NASCAR Race Weekend Central

5 Points to Ponder: 2019 NASCAR Playoffs All Chalk

ONE: NASCAR Playoffs All Chalk

Martinsville Speedway marked the start of the 2019 Monster Energy NASCAR Cup Series Round of 8. Just two more races remaining until we have our Championship 4 lineup for Homestead-Miami Speedway.

So far, Cinderella has yet to find a glass slipper.

The theory going into the playoffs this season is it was Joe Gibbs Racing’s title to lose. Kyle Busch was the regular season champion and has made four straight Championship 4 appearances. Martin Truex Jr. was tied for the series lead in wins and had piled up a ton of bonus points. And Denny Hamlin entered the postseason with two victories in the last six regular season races.

Where are we now, seven races in? Truex was the first one to clinch a spot with a dominating performance in Sunday’s (Oct. 27) First Data 500. Hamlin has the most points of the seven drivers vying for three remaining spots. And Busch, despite an uneven playoff performance, remains 17 points above the cutline.

Behind JGR, the school of thought was Team Penske was battling for second best with Stewart-Haas Racing’s Kevin Harvick. So who sits fourth in points? None other than Penske driver and reigning Cup Series champion Joey Logano. Harvick is fifth, the first driver below the cutline and one of two drivers within striking distance. The other is Penske’s Ryan Blaney.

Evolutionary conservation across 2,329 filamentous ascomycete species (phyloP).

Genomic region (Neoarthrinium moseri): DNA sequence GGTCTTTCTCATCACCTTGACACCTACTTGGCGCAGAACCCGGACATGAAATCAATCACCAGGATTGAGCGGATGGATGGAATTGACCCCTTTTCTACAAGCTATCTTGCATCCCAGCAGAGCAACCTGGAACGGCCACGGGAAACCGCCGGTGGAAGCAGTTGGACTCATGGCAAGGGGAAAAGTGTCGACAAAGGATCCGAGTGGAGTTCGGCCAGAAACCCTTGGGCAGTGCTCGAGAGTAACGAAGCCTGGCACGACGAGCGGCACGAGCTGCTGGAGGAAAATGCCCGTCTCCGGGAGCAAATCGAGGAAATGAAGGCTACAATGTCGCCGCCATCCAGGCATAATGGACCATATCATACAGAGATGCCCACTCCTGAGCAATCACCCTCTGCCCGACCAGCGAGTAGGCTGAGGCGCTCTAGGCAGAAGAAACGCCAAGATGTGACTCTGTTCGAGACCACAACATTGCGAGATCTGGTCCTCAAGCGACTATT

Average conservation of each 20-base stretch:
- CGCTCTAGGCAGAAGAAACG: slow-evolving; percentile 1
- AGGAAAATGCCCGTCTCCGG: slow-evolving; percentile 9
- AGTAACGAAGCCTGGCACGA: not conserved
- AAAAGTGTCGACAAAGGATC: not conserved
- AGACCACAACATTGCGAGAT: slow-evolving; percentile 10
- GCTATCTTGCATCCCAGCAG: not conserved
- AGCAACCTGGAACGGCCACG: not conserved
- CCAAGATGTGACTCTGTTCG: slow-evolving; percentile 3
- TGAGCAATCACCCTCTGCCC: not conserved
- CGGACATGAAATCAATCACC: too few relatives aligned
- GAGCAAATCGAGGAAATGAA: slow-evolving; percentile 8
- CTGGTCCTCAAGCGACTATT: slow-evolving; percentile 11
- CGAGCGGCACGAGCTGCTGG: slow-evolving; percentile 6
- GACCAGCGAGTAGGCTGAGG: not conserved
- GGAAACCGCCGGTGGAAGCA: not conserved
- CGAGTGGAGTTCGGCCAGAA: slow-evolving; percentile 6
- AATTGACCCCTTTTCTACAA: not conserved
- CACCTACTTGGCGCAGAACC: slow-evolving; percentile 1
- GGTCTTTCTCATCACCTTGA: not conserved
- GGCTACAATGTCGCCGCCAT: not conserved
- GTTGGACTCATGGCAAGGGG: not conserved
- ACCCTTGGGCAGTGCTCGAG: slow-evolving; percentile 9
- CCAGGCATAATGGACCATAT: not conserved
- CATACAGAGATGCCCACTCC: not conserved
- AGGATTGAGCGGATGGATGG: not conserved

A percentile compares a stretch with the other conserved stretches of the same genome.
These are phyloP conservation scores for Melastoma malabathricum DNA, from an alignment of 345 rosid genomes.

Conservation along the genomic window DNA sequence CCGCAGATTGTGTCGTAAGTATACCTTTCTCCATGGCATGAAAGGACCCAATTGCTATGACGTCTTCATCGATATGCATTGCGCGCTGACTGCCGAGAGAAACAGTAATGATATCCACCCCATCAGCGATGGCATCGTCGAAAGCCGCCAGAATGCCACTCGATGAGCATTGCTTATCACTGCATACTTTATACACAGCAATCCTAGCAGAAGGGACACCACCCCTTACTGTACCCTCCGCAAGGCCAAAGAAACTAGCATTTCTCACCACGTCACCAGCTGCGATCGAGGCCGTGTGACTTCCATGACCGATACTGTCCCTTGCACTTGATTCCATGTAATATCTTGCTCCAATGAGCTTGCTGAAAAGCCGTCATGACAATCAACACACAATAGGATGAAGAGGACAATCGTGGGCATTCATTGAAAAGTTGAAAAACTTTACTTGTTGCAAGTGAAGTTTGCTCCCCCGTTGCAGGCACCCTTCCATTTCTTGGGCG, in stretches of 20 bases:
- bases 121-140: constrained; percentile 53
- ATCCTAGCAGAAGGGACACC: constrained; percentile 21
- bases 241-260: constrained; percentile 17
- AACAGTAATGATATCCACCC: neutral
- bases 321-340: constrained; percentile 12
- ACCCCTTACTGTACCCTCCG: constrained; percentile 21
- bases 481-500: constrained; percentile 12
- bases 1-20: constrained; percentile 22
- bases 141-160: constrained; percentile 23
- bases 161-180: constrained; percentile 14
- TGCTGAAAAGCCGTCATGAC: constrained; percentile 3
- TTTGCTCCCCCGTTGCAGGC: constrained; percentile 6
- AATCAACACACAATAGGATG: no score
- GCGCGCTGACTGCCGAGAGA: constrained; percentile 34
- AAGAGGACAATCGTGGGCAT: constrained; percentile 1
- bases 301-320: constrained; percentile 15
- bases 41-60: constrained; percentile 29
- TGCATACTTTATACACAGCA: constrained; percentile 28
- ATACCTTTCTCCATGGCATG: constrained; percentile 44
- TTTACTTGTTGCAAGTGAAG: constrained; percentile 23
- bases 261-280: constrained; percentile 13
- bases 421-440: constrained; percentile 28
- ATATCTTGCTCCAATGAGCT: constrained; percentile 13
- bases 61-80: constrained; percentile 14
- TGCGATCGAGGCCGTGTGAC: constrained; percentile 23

For better or worse, that means the playoffs are going according to plan. All seven races thus far have been won by drivers who not only made the postseason but the semifinal Round of 8. And Brad Keselowski is the only wheelman who might have a case to be in this round who didn’t qualify. A look at the standings if there were no playoff shows every Round of 8 driver would be ninth or better in points.

There’s still time, of course, for an upset to trip things up. But in this Cup Series playoff, the cream has truly risen to the top.

TWO: Martinsville Monotony With This Package